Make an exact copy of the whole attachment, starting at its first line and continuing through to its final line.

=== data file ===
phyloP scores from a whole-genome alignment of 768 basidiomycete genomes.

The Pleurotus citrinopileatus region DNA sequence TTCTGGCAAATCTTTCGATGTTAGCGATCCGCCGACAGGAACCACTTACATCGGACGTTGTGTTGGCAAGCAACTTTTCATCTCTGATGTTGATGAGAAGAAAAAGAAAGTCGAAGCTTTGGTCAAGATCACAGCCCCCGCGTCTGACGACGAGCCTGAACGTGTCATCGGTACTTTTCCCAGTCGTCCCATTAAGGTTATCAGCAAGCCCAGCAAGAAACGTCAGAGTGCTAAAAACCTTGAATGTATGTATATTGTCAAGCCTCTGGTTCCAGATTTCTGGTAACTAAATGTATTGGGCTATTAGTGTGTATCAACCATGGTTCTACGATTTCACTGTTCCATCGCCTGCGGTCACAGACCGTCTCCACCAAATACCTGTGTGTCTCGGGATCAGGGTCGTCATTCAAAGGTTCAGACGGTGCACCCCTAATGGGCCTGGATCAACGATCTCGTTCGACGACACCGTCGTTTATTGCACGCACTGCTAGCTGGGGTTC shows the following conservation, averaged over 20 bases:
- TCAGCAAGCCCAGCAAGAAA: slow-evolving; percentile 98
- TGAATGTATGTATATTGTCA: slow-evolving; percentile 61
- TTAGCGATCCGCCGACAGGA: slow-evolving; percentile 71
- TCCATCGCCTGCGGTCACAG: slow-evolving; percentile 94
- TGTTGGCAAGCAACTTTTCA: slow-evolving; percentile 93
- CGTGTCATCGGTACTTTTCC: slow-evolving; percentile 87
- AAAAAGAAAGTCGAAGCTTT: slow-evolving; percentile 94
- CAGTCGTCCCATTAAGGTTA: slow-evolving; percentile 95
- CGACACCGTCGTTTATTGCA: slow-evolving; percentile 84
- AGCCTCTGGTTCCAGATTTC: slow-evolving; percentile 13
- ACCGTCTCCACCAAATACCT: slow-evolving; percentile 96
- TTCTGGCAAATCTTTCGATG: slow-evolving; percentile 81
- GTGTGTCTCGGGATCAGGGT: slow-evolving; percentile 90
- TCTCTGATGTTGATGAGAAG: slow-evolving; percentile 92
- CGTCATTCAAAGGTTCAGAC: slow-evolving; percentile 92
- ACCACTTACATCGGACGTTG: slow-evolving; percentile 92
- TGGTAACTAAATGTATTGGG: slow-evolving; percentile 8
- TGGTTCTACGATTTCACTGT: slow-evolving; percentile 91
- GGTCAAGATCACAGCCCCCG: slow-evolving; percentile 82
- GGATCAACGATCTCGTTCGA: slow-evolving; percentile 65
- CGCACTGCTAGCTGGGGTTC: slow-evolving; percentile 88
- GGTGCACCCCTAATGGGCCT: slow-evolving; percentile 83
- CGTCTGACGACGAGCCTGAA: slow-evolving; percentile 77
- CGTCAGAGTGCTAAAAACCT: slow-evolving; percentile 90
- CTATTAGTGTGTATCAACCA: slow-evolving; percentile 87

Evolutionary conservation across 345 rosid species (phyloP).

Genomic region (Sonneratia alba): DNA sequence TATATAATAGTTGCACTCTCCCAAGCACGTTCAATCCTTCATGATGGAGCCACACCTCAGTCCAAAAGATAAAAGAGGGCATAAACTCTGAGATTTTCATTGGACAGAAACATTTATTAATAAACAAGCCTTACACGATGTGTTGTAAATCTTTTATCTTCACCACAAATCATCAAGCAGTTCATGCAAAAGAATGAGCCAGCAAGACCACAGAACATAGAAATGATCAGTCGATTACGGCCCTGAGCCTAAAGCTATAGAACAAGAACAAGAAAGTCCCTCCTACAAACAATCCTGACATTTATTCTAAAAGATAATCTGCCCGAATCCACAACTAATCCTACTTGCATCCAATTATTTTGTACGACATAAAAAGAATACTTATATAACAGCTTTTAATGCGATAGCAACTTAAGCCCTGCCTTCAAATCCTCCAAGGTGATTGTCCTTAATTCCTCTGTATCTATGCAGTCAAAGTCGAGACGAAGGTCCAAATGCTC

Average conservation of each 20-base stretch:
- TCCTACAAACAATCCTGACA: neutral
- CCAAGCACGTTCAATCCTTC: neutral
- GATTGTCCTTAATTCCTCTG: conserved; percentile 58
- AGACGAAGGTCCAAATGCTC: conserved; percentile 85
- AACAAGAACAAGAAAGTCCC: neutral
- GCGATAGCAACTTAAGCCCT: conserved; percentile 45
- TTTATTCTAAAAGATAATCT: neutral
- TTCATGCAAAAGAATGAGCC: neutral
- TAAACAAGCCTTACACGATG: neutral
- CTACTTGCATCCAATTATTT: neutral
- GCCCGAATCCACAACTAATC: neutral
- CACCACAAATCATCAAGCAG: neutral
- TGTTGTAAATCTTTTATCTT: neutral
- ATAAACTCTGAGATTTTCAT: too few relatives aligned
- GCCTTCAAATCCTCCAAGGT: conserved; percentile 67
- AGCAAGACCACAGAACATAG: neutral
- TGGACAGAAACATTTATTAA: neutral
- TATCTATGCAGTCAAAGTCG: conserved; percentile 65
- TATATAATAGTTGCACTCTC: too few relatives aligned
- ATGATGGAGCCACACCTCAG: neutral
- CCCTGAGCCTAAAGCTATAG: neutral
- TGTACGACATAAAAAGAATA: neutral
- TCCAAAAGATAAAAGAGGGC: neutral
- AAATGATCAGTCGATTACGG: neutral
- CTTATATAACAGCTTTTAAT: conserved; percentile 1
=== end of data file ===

phyloP scores from a whole-genome alignment of 768 basidiomycete genomes.

The Pleurotus citrinopileatus region DNA sequence TTCTGGCAAATCTTTCGATGTTAGCGATCCGCCGACAGGAACCACTTACATCGGACGTTGTGTTGGCAAGCAACTTTTCATCTCTGATGTTGATGAGAAGAAAAAGAAAGTCGAAGCTTTGGTCAAGATCACAGCCCCCGCGTCTGACGACGAGCCTGAACGTGTCATCGGTACTTTTCCCAGTCGTCCCATTAAGGTTATCAGCAAGCCCAGCAAGAAACGTCAGAGTGCTAAAAACCTTGAATGTATGTATATTGTCAAGCCTCTGGTTCCAGATTTCTGGTAACTAAATGTATTGGGCTATTAGTGTGTATCAACCATGGTTCTACGATTTCACTGTTCCATCGCCTGCGGTCACAGACCGTCTCCACCAAATACCTGTGTGTCTCGGGATCAGGGTCGTCATTCAAAGGTTCAGACGGTGCACCCCTAATGGGCCTGGATCAACGATCTCGTTCGACGACACCGTCGTTTATTGCACGCACTGCTAGCTGGGGTTC shows the following conservation, averaged over 20 bases:
- TCAGCAAGCCCAGCAAGAAA: slow-evolving; percentile 98
- TGAATGTATGTATATTGTCA: slow-evolving; percentile 61
- TTAGCGATCCGCCGACAGGA: slow-evolving; percentile 71
- TCCATCGCCTGCGGTCACAG: slow-evolving; percentile 94
- TGTTGGCAAGCAACTTTTCA: slow-evolving; percentile 93
- CGTGTCATCGGTACTTTTCC: slow-evolving; percentile 87
- AAAAAGAAAGTCGAAGCTTT: slow-evolving; percentile 94
- CAGTCGTCCCATTAAGGTTA: slow-evolving; percentile 95
- CGACACCGTCGTTTATTGCA: slow-evolving; percentile 84
- AGCCTCTGGTTCCAGATTTC: slow-evolving; percentile 13
- ACCGTCTCCACCAAATACCT: slow-evolving; percentile 96
- TTCTGGCAAATCTTTCGATG: slow-evolving; percentile 81
- GTGTGTCTCGGGATCAGGGT: slow-evolving; percentile 90
- TCTCTGATGTTGATGAGAAG: slow-evolving; percentile 92
- CGTCATTCAAAGGTTCAGAC: slow-evolving; percentile 92
- ACCACTTACATCGGACGTTG: slow-evolving; percentile 92
- TGGTAACTAAATGTATTGGG: slow-evolving; percentile 8
- TGGTTCTACGATTTCACTGT: slow-evolving; percentile 91
- GGTCAAGATCACAGCCCCCG: slow-evolving; percentile 82
- GGATCAACGATCTCGTTCGA: slow-evolving; percentile 65
- CGCACTGCTAGCTGGGGTTC: slow-evolving; percentile 88
- GGTGCACCCCTAATGGGCCT: slow-evolving; percentile 83
- CGTCTGACGACGAGCCTGAA: slow-evolving; percentile 77
- CGTCAGAGTGCTAAAAACCT: slow-evolving; percentile 90
- CTATTAGTGTGTATCAACCA: slow-evolving; percentile 87

Evolutionary conservation across 345 rosid species (phyloP).

Genomic region (Sonneratia alba): DNA sequence TATATAATAGTTGCACTCTCCCAAGCACGTTCAATCCTTCATGATGGAGCCACACCTCAGTCCAAAAGATAAAAGAGGGCATAAACTCTGAGATTTTCATTGGACAGAAACATTTATTAATAAACAAGCCTTACACGATGTGTTGTAAATCTTTTATCTTCACCACAAATCATCAAGCAGTTCATGCAAAAGAATGAGCCAGCAAGACCACAGAACATAGAAATGATCAGTCGATTACGGCCCTGAGCCTAAAGCTATAGAACAAGAACAAGAAAGTCCCTCCTACAAACAATCCTGACATTTATTCTAAAAGATAATCTGCCCGAATCCACAACTAATCCTACTTGCATCCAATTATTTTGTACGACATAAAAAGAATACTTATATAACAGCTTTTAATGCGATAGCAACTTAAGCCCTGCCTTCAAATCCTCCAAGGTGATTGTCCTTAATTCCTCTGTATCTATGCAGTCAAAGTCGAGACGAAGGTCCAAATGCTC

Average conservation of each 20-base stretch:
- TCCTACAAACAATCCTGACA: neutral
- CCAAGCACGTTCAATCCTTC: neutral
- GATTGTCCTTAATTCCTCTG: conserved; percentile 58
- AGACGAAGGTCCAAATGCTC: conserved; percentile 85
- AACAAGAACAAGAAAGTCCC: neutral
- GCGATAGCAACTTAAGCCCT: conserved; percentile 45
- TTTATTCTAAAAGATAATCT: neutral
- TTCATGCAAAAGAATGAGCC: neutral
- TAAACAAGCCTTACACGATG: neutral
- CTACTTGCATCCAATTATTT: neutral
- GCCCGAATCCACAACTAATC: neutral
- CACCACAAATCATCAAGCAG: neutral
- TGTTGTAAATCTTTTATCTT: neutral
- ATAAACTCTGAGATTTTCAT: too few relatives aligned
- GCCTTCAAATCCTCCAAGGT: conserved; percentile 67
- AGCAAGACCACAGAACATAG: neutral
- TGGACAGAAACATTTATTAA: neutral
- TATCTATGCAGTCAAAGTCG: conserved; percentile 65
- TATATAATAGTTGCACTCTC: too few relatives aligned
- ATGATGGAGCCACACCTCAG: neutral
- CCCTGAGCCTAAAGCTATAG: neutral
- TGTACGACATAAAAAGAATA: neutral
- TCCAAAAGATAAAAGAGGGC: neutral
- AAATGATCAGTCGATTACGG: neutral
- CTTATATAACAGCTTTTAAT: conserved; percentile 1